Jimmie Johnson’s last ride: Feting the seven-time series champion will be a weekly occurrence during his final full season of an illustrious 19 years in the Cup Series, and Daytona International Speedway will kick off the celebration by putting Johnson’s No. 48 Chevrolet at the front during warmup laps. A special video tribute and highlight montage will be played, honoring the Hendrick Motorsports driver’s career with accolades from peers and teammates, and there also will be an extended salute during driver introductions.

It’s fitting to heap as much praise on Johnson as possible, considering many in NASCAR believe proper credit was lacking for his accomplishments and during an unprecedented run of five consecutive championship (notably, Johnson will remain overshadowed slightly Sunday by a visit from President Trump).

Of course, the ultimate homage would be in victory lane. It’s been more than two seasons and 95 races since his last victory, but Johnson is a two-time Daytona 500 winner and showed speed in finishing second to teammate William Byron in Thursday’s second qualifying race. Though speedway races haven’t been his forte, if he can avoid being caught in the predictable rash of wrecks, he should have as good of a shot as anyone at earning a memorable win.

NASCAR driver Jimmie Johnson smiles during Daytona 500 Media Day (Stephen M. Dowell/Orlando Sentinel/Tribune News Service via Getty Images)

Blocking and big crashes: Speaking of wrecks, expect more of the same at the Daytona 500, which has been an annual demolition derby since 2017. Though drivers understand insanely higher closing rates (because of a taller spoiler) greatly have diminished the effectiveness of blocking, it won’t preclude overly optimistic moves that invariably will result in massive pileups (as in Sunday’s Busch Clash).

It’s the Daytona 500, which means every risk can be rationalized no matter how absurd and futile it might seem in retrospect.

Expect the action to be relatively tame (much like the bulk of Thursday’s qualifiers) through the first 160 laps. But over the final 100 miles, the gloves will come off, and many contenders will be left staggering.

And keep an eye on whether any more flareups involve teammates after the contretemps between Brad Keselowski and Joey Logano in the Clash.


Manufacturer alliances: Because it should be easier to charge toward the front with these rules, strength in numbers will be less important than a year ago (when Joe Gibbs Racing’s Toyotas cut a secret deal with Hendrick Motorsports’ Chevrolets to thwart the Ford armada). But the automakers have exuded their desire for cooperation among brands more strongly than ever over the past year at Daytona and Talladega, with Chevrolet finally getting its Camaros to work in line with the Camrys and Mustangs.

Those dynamics will change as the laps wind down, but at least through the first two stages, expect drafting partners to be chosen strictly across manufacturer lines.

However, within the last 40 laps, expect to see surges regardless of their brands by the drivers remaining who are most skilled at superspeedway racing (with Denny Hamlin, Chase Elliott, Keselowski and Logano being among the first tier, and Clint Bowyer, Kevin Harvick, Ryan Blaney and Kurt Busch being in the conversation after that).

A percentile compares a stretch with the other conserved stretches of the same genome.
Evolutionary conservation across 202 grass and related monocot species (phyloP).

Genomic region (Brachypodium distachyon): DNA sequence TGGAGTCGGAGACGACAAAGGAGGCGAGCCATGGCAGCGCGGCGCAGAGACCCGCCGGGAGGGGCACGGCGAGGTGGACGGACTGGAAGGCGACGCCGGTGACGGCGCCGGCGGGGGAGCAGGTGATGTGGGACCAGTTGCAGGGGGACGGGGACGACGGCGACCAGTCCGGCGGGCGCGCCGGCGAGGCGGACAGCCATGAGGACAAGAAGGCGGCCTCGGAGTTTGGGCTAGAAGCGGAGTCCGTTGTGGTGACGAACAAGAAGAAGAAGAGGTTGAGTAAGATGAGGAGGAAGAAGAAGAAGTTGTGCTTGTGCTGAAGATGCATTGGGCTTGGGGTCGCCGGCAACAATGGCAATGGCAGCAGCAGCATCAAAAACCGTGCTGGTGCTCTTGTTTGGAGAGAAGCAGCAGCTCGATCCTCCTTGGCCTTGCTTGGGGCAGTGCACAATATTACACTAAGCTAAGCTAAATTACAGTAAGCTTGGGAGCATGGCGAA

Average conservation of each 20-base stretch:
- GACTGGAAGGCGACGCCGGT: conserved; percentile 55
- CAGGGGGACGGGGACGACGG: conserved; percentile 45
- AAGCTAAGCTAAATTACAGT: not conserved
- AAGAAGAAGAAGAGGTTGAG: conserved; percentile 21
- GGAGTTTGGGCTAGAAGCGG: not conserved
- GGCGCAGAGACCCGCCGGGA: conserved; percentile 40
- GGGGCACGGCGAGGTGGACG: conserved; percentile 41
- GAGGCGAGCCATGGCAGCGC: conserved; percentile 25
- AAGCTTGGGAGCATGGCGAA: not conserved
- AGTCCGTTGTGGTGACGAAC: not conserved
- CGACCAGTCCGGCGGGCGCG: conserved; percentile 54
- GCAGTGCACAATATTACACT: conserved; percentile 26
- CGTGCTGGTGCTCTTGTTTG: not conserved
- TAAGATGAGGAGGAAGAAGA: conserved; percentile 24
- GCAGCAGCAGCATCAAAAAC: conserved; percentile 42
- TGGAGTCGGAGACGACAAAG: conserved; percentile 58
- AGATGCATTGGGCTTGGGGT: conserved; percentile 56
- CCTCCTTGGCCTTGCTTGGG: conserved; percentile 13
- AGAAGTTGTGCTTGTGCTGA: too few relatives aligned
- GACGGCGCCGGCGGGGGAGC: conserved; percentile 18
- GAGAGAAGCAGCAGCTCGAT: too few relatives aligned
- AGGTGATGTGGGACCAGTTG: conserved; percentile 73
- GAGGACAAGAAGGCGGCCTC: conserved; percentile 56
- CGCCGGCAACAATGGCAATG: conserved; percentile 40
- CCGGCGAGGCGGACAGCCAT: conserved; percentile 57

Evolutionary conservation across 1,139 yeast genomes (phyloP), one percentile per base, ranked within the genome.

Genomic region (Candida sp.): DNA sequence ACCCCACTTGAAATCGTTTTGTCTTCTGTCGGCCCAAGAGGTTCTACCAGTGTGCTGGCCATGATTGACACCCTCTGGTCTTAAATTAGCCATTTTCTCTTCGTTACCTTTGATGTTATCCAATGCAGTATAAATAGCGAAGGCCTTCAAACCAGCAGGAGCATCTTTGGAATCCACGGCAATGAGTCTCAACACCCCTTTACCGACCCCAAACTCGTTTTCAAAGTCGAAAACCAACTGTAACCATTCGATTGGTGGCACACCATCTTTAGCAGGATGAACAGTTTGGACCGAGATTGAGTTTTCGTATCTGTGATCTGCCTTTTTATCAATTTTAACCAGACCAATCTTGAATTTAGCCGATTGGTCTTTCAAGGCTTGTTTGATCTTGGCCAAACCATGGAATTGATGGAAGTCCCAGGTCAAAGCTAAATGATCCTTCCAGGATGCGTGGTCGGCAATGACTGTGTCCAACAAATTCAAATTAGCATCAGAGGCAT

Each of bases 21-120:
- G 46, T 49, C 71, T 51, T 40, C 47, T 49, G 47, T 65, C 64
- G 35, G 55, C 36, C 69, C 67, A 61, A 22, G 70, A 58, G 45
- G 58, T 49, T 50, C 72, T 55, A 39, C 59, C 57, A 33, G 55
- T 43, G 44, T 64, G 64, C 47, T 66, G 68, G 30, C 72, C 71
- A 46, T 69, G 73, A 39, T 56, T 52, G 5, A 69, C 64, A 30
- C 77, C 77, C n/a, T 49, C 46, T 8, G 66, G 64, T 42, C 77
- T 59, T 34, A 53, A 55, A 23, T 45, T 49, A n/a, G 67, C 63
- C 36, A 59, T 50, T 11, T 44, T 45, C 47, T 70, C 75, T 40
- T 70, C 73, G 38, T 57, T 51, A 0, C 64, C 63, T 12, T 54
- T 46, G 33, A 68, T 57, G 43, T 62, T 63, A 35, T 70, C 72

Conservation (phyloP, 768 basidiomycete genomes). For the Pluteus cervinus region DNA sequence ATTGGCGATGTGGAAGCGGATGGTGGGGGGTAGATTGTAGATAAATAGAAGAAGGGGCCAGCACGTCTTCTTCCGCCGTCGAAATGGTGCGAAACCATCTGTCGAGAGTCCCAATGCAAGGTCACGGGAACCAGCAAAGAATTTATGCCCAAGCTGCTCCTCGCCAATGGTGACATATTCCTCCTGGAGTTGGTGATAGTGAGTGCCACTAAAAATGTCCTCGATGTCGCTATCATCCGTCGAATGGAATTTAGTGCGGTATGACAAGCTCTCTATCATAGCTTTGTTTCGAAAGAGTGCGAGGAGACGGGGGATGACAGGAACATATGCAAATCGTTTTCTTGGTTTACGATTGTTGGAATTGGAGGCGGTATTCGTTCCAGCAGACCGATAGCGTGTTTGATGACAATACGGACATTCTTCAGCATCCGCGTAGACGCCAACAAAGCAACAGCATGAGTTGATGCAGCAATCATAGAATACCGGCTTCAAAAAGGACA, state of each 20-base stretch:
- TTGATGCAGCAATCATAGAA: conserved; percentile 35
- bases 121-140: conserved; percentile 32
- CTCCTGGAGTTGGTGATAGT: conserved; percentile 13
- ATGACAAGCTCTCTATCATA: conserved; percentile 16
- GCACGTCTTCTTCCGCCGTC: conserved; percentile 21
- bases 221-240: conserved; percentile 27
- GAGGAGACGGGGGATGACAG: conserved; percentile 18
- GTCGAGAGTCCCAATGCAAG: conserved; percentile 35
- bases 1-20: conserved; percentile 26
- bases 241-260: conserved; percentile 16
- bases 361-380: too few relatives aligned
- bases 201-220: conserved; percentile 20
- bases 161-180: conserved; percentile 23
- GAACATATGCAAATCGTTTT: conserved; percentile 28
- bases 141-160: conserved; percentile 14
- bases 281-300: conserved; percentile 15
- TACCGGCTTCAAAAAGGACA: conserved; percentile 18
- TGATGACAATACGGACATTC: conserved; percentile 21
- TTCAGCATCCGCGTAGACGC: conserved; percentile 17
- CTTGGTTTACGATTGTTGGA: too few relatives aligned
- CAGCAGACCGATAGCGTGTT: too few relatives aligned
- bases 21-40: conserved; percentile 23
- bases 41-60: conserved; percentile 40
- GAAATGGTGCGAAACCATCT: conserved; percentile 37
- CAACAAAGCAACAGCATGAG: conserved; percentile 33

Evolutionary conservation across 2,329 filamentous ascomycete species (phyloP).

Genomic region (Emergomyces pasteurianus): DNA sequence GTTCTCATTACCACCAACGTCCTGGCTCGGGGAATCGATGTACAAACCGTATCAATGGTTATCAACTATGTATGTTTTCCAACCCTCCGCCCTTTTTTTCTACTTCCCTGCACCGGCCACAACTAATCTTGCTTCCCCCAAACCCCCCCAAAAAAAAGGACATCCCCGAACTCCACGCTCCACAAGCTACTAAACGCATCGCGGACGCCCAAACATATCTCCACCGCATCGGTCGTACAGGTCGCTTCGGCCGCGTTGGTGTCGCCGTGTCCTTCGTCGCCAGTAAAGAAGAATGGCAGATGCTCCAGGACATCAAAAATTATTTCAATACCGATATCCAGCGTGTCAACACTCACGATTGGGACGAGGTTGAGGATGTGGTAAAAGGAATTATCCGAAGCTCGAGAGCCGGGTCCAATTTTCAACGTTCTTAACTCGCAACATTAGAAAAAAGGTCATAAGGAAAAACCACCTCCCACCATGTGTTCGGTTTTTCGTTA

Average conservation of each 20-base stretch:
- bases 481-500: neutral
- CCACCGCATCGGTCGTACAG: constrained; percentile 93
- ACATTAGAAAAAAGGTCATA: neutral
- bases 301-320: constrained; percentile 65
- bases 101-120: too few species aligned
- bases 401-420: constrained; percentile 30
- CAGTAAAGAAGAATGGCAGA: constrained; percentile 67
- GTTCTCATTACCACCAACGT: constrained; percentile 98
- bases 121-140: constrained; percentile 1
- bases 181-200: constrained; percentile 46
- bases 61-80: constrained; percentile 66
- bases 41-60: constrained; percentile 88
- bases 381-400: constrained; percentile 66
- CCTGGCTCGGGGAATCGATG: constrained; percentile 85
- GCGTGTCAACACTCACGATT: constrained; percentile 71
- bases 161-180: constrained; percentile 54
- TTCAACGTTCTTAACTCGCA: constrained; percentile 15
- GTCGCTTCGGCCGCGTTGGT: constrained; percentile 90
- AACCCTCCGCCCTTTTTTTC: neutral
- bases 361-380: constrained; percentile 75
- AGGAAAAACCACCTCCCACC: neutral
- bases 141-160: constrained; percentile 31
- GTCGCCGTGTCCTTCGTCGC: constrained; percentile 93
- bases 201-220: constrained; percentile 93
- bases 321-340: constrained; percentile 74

(Photo by Jeff Robinson/Icon Sportswire via Getty Images)

The champ seeks another crown: NASCAR has been at Daytona International Speedway barely a week, but its resident champion has been making headlines here since the start of the year.

From the moment Kyle Busch climbed into a Lexus during a Jan. 3 test for his Rolex 24 debut, he has carried a noticeable spring in his step at the World Center of Racing.

Undoubtedly, he feels the confidence borne of emerging from one of his most frustrating seasons in Cup with a second title, which surely makes his first Daytona 500 win (in his 15th attempt) seem even more attainable.

His record at the 2.5-mile track is spotty – a lone victory in the July 2008 race – but he finished a career-best second in last year’s season opener. A stat buff who is aware of the many stock-car greats who never won here or needed double-digit tries, Busch has all the necessary motivation to marry with the swagger.


First timers and dark horses: This season’s vaunted trio of rookies (Christopher Bell, Cole Custer and Tyler Reddick) comprise the best freshman class in Cup since 2006 (Hamlin, Bowyer and Martin Truex Jr.), and any of them could pull the biggest Daytona 500 stunner since Trevor Bayne’s 2011 victory.

The same is true for a familiar collection of youth and veterans who have a skillset well-suited for superspeedways. Ricky Stenhouse Jr., Chris Buescher, Aric Almirola, Ryan Preece and Matt DiBenedetto (now driving for Wood Brothers Racing’s storied No. 21, which has a long history at Daytona and is on the cusp of its 100th victory) don’t get mentioned often as Cup contenders but can’t be overlooked at Daytona.